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Protein called YAP gives blood vessels strength, shape

Date:
March 24, 2014
Source:
Medical College of Georgia at Georgia Regents University
Summary:
A protein known to promote cancer appears to give the blood vessels strength and shape, researchers report. When yes-associated protein, or YAP, is deleted from vascular smooth muscle cells during development, the protein makes thin-walled blood vessels that over-dilate in response to the usual pressure of blood flow.

This is a photo of Dr. Jiliang Zhou, vascular biologist at the Medical College of Georgia at Georgia Regents University, with Georgia Regents University postdoctoral fellow Yong Wang.
Credit: Phil Jones

A protein known to promote cancer appears to give the blood vessels strength and shape, researchers report. When yes-associated protein, or YAP, is deleted from vascular smooth muscle cells during development, the protein makes thin-walled blood vessels that over-dilate in response to the usual pressure of blood flow, said Dr. Jiliang Zhou, vascular biologist at the Medical College of Georgia at Georgia Regents University.

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"The thickness of the arterial wall decreases from three or four layers of smooth muscle cells to one or two layers," said Zhou, corresponding author of the study featured on the cover of the American Heart Association journal, Circulation Research.

The researchers also found that YAP appears to manage vascular smooth muscle cells by controlling expression of the cell cycle arrest gene, Gpr132. During growth, YAP suppresses this suppressor then, when blood vessels walls are the right size, YAP expression decreases and Gpr132 expression increases.

"The balance shifts," Zhou said. When the scientists deleted YAP in mice, Gpr132 expression increased and cell proliferation decreased. Conversely, knocking down Gpr132 expression increases vascular smooth muscle cell proliferation.

The study required deleting YAP from both vascular smooth muscle cells and heart cells -- technology does not enable more selective removal -- so the mice also were born with significant heart defects, confirming the protein's key role in heart formation. YAP's absence has been shown to cause, for example, ventricular septal defects, a common congenital heart defect in which a persistent hole between the right and left ventricle can lead to heart failure.

The mice in this study died shortly after birth from significant heart and vascular defects. Zhou suspects that less severe alterations in YAP may also produce aneurysms, weak points in the vascular system that often go undetected before rupturing, with benign to lethal results depending on their size and location. He and his colleagues are working on a method to selectively manipulate YAP levels in smooth muscle cells to further pursue their role in aneurysms and, ideally, find a way to easily identify and treat them.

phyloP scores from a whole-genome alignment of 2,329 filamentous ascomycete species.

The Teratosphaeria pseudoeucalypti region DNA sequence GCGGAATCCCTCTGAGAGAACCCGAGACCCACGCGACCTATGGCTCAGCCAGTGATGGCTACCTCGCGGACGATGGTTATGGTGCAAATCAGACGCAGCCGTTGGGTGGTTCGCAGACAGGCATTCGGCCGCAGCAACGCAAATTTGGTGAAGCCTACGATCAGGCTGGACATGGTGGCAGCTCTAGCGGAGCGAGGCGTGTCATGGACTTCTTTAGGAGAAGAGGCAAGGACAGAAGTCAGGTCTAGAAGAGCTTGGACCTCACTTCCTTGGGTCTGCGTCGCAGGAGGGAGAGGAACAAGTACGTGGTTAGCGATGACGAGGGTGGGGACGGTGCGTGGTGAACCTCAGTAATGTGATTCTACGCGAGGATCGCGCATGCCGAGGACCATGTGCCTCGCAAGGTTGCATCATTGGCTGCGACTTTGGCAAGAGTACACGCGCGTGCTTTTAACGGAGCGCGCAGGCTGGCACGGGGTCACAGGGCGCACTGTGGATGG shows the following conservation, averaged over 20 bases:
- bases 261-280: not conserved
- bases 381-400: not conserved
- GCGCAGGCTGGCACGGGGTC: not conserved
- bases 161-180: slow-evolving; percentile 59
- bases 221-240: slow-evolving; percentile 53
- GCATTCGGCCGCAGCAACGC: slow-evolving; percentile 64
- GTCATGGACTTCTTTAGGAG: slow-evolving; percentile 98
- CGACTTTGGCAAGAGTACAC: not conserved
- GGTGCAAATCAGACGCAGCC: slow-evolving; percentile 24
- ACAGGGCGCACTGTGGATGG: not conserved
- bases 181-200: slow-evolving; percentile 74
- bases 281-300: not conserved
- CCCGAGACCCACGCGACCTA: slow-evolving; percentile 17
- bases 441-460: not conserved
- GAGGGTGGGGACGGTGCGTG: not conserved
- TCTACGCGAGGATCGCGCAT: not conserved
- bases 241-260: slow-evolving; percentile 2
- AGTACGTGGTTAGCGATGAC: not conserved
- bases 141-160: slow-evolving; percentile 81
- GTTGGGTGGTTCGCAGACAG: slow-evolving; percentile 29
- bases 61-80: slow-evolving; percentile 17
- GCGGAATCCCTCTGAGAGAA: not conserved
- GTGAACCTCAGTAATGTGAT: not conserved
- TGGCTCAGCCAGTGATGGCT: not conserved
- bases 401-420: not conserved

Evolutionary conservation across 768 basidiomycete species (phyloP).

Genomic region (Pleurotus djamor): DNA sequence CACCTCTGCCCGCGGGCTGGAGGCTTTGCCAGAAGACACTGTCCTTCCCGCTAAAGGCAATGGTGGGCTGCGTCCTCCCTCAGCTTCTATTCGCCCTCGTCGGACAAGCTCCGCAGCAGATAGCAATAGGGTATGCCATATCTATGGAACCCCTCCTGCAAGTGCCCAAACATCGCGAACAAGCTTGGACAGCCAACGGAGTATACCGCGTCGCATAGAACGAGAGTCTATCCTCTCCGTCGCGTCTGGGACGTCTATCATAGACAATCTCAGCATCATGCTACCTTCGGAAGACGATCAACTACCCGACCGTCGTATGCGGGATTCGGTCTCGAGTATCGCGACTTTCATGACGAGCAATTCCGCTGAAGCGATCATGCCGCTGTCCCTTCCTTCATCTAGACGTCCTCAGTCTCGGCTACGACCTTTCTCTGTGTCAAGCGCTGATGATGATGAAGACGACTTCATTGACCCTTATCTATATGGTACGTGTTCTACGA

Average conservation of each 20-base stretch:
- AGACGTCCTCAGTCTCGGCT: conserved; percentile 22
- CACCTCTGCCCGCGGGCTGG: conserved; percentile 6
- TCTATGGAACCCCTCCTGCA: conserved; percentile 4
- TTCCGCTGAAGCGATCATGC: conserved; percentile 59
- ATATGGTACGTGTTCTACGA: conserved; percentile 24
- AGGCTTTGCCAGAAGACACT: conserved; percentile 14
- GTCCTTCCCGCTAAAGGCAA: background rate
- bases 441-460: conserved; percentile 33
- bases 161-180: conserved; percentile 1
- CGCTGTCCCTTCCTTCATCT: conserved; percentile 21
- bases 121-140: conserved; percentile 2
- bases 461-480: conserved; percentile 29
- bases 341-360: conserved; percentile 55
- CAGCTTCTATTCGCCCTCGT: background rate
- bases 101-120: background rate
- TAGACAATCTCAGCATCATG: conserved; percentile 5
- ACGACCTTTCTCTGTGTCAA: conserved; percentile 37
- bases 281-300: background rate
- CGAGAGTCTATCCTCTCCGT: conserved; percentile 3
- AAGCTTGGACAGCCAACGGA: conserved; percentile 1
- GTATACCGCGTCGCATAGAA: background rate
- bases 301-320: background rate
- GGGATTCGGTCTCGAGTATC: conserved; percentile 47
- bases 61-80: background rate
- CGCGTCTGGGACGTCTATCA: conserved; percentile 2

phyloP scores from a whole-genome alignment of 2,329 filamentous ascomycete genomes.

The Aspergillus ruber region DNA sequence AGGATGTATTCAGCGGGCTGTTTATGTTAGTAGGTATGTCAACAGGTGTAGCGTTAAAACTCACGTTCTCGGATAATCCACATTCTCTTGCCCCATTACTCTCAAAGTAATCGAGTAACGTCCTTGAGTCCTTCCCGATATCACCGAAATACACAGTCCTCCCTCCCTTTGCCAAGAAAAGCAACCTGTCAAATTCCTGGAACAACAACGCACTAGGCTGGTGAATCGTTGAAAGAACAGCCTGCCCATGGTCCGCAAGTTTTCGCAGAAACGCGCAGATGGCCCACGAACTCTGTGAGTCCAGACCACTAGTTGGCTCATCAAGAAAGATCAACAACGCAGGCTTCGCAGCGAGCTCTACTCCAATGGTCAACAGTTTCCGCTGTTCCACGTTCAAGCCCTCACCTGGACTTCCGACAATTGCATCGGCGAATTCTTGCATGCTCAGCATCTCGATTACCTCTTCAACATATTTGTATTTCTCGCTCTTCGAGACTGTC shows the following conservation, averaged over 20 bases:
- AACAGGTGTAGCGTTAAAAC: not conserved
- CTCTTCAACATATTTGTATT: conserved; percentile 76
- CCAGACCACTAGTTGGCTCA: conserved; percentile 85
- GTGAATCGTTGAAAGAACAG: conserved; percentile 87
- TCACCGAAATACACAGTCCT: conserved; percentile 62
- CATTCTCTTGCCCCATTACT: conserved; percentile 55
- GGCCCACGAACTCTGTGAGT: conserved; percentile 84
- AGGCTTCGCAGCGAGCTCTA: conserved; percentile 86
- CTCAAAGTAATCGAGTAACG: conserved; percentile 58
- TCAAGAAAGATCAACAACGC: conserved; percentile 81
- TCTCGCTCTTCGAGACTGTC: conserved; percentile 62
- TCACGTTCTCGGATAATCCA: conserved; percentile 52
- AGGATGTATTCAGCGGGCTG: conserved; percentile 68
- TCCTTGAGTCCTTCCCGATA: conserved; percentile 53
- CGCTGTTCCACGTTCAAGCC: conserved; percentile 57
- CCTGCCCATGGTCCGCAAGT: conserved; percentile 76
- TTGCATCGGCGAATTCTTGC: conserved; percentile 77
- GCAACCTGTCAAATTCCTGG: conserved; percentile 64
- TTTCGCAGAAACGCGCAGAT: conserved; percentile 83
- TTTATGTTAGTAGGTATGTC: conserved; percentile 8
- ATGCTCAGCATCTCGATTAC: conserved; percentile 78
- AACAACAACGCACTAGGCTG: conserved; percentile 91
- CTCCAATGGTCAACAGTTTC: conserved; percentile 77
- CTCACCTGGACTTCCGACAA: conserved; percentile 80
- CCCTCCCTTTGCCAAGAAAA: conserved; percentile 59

"If you completely disrupt YAP function, you are not going to survive," Zhou said. "But you also may experience a dose-dependent defect so your arterial walls are thinner and you can survive development but may be prone to aneurysms as an adult."

The researchers also showed that YAP plays a role in the re-narrowing, or restenosis, of the carotid artery after treatment to avoid a stroke. They found that physical injury resulting from inserting a catheter to clear the artery then inserting a stent to help keep the artery open led to YAP-mediated creation of new plaque over just two weeks in rats, which likely translates to a couple of years in humans.

"It's a double-edged sword. You remove the plaque but you somehow create the new stress to the tissue and the smooth muscle cells respond by building plaque again," Zhou said. Coating stents with drugs such as rapamycin, an immunosuppressive drug given to kidney transplant patients, appears to reduce or at least delay restenosis.

Zhou is working with Dr. Alvin V. Terry Jr., Chairman of the MCG Department of Pharmacology and Toxicology, to develop an anti-YAP drug that could provide another layer of protection. He's also working with MCG Vascular Surgeon Gautam Agarwal to look at carotid artery plaque removed from patients to see if YAP, along with known culprits such as a high-fat, high-cholesterol diet, also has a role in its initial formation. YAP's role in restenosis prompted Zhou to explore its role in normal blood vessel wall formation.

Zhou noted that YAP likely plays a similar role in blood vessel formation throughout the body and he suspects it also has a role in endothelial cells, which comprise the innermost layer of blood vessels. YAP is also known to help determine organ size; in fact, when it's overexpressed in, for example, the liver for only a week, the organ can grow five times its usual size.

Because of YAP's varying roles. drugs to control it will require localized delivery, which is another reason Zhou likes the idea of coating stents. YAP was originally identified in the fruit fly.


Story Source:

The above story is based on materials provided by Medical College of Georgia at Georgia Regents University. Note: Materials may be edited for content and length.


Cite This Page:

Medical College of Georgia at Georgia Regents University. "Protein called YAP gives blood vessels strength, shape." ScienceDaily. ScienceDaily, 24 March 2014. <www.sciencedaily.com/releases/2014/03/140324111916.htm>.
Medical College of Georgia at Georgia Regents University. (2014, March 24). Protein called YAP gives blood vessels strength, shape. ScienceDaily. Retrieved November 22, 2014 from www.sciencedaily.com/releases/2014/03/140324111916.htm
Medical College of Georgia at Georgia Regents University. "Protein called YAP gives blood vessels strength, shape." ScienceDaily. www.sciencedaily.com/releases/2014/03/140324111916.htm (accessed November 22, 2014).

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